Lawsuit filed in Sweden for arsenic poisoning in ChilePublished by MAC on 2013-09-16
Source: Environmental Defender Law Center (EDLC) (2013-09-16)
Seven hundred victims sue mining giant Boliden over toxic waste
Environmental Defender Law Center (EDLC)
16 September 2013
In 1983, Sweden's largest mining company, Boliden, had to dispose of 20,000 tons of lead and arsenic contaminated smelter waste accumulated over the years at its Ronnskar plant, one of the most heavily contaminated sites in Sweden. Boliden explored several options for disposing of its waste, but ultimately chose to ship it by boat to the remote city of Arica in northern Chile, where it would supposedly be safely "recycled" by a small, unknown Chilean company that was paid to accept it.
It was well known at the time that the law would soon change and prohibit Boliden from shipping such waste to a developing country. And at the exact same time that Boliden shipped the waste, it recited in a patent application that no company in the world had yet succeeded in developing a process to render the highly toxic material safe.
A city is poisoned
The waste was left sitting uncovered at the edge of the city, within one mile of the port. Children romped on this toxic playground for years, and lead and arsenic dust blew into the surrounding area as well. Houses were built within yards of the waste pile, and people hauled the waste in wheelbarrows to use in building their houses. The government has recently concluded that the area surrounding the waste site is still contaminated, and that people living in the area should be relocated.
The real victims: children
Hundreds of cases of arsenic and lead poisoning have been identified in Arica over the years, including the newest victims: children born years after the toxics were brought to Arica. Arsenic is a powerful toxin, and each of the victims in the lawsuit has been tested and found to have a dangerously high level of arsenic in their bodies. Among other things, these levels put the victims at a significantly greater risk of developing various cancers, as well as respiratory problems.
The case goes to court
EDLC recruited teams of lawyers in Sweden and Chile to investigate a potential case. The lawyers have developed their factual and legal claims, working with a team of scientific and legal experts from the U.S. and Chile. Over the years, Boliden has repeatedly been asked to compensate the victims for the harm resulting from its actions. Each and every time it has refused, including earlier this year. Having no other choice, seven hundred victims of the company's carelessness filed a lawsuit this week in Sweden against Boliden seeking compensation for the permanent damage to their health.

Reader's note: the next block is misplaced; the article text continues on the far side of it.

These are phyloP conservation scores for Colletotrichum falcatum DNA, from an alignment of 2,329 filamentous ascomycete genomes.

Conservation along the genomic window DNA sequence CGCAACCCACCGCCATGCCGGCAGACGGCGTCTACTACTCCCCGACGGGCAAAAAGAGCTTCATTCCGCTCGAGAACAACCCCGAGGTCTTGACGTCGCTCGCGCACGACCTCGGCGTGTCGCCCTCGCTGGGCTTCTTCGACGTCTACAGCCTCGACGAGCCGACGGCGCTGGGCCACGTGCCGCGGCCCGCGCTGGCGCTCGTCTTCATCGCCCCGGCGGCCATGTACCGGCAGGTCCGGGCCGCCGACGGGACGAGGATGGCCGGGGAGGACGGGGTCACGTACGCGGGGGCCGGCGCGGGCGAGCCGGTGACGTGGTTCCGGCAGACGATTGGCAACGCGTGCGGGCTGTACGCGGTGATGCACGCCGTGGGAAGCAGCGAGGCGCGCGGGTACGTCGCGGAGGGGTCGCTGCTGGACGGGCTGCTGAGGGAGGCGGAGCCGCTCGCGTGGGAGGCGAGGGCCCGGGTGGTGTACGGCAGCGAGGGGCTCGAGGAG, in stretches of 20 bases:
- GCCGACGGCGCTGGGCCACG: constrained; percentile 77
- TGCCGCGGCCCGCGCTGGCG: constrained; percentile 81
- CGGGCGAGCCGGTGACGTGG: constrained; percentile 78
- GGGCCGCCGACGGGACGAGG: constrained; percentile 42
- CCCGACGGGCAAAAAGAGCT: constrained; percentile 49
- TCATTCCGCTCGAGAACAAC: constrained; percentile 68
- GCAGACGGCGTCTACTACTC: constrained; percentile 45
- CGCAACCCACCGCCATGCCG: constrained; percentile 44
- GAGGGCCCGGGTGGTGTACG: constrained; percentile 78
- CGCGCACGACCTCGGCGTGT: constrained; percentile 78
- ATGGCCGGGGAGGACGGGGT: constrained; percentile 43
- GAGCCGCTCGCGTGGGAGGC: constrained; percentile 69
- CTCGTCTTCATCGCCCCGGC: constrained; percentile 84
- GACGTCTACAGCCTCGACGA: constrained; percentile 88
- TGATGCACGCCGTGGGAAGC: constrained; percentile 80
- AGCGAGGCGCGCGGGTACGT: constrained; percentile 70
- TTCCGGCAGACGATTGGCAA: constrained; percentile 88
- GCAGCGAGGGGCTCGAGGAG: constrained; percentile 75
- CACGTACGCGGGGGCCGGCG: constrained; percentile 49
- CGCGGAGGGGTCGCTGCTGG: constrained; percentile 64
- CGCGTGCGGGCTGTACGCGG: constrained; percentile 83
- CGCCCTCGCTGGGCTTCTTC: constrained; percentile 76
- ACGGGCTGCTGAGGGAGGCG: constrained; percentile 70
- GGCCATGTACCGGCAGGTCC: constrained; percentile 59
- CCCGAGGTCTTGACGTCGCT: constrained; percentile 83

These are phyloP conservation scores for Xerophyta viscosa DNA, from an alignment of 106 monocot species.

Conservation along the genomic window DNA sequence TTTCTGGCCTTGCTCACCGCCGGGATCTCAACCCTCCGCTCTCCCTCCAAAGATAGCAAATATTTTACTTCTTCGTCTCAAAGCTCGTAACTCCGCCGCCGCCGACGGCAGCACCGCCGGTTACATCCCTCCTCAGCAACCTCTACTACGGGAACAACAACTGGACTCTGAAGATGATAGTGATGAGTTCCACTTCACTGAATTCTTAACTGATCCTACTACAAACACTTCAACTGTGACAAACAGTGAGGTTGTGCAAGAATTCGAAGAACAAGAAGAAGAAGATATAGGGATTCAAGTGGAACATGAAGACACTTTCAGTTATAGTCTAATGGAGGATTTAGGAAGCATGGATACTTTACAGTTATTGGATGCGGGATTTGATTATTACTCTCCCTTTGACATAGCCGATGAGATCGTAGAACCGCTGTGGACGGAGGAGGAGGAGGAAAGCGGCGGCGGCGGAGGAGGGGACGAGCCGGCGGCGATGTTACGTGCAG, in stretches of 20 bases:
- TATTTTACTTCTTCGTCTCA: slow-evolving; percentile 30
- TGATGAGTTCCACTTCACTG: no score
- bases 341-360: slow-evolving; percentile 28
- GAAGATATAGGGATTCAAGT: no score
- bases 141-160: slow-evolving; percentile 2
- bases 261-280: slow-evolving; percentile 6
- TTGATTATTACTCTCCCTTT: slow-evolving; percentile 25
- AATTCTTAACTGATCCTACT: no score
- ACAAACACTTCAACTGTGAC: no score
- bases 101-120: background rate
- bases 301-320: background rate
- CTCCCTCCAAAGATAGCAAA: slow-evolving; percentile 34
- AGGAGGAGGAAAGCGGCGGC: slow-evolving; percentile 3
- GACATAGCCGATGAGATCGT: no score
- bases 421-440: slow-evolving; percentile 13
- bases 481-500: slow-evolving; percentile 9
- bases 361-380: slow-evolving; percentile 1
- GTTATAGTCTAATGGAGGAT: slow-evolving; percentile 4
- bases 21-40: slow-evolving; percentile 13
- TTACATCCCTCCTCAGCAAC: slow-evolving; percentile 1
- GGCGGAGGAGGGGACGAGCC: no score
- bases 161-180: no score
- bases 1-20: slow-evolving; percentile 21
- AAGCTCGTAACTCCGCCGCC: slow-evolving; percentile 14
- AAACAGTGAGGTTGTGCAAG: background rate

More information about the case can be found on the EDLC website
407 W. Koch Street, Bozeman, MT 59715 USA
Phone: 406.586.8294 (MST)
Chileans sue Swedish mining firm for $13.9 million
16 September 2013
A group of 707 Chileans from the northern city of Arica sued Swedish mining company Boliden on Monday, demanding $13.9 million (91 million kronor) in compensation for health problems allegedly caused by the dumping of toxic waste near their homes in the eighties.
News agency EFE reports (in Spanish) that Boliden paid $1.5 million (10 million kronor) in the mid-eighties for local company Promel to take care of 20,000 tonnes of toxic waste that was ruled too dangerous to be kept on site in Skellefteå, far northern Sweden.
Locals claim the waste includes high levels of arsenic, lead and quicksilver, and that it has caused them health problems such as cancer, breathing difficulties, rashes, aching bones and miscarriages.
In 2007 Chile's Supreme Court ruled the country's government had to pay about $5.4 million to the 356 inhabitants of Cerro Chuño, a community in the Arica region, in compensation for related health issues caused by Boliden's toxic waste.
But Boliden has so far rejected any responsibility in the matter. In a statement Monday it said it regrets what happened in Arica, but argues the responsibility lies with Chilean authorities that allowed houses to be built near the dump site.
It also blamed local company Promel, the one Boliden paid to take care of the waste.
Boliden focuses on copper, zinc, lead, gold and silver, employing around 4,500 employees.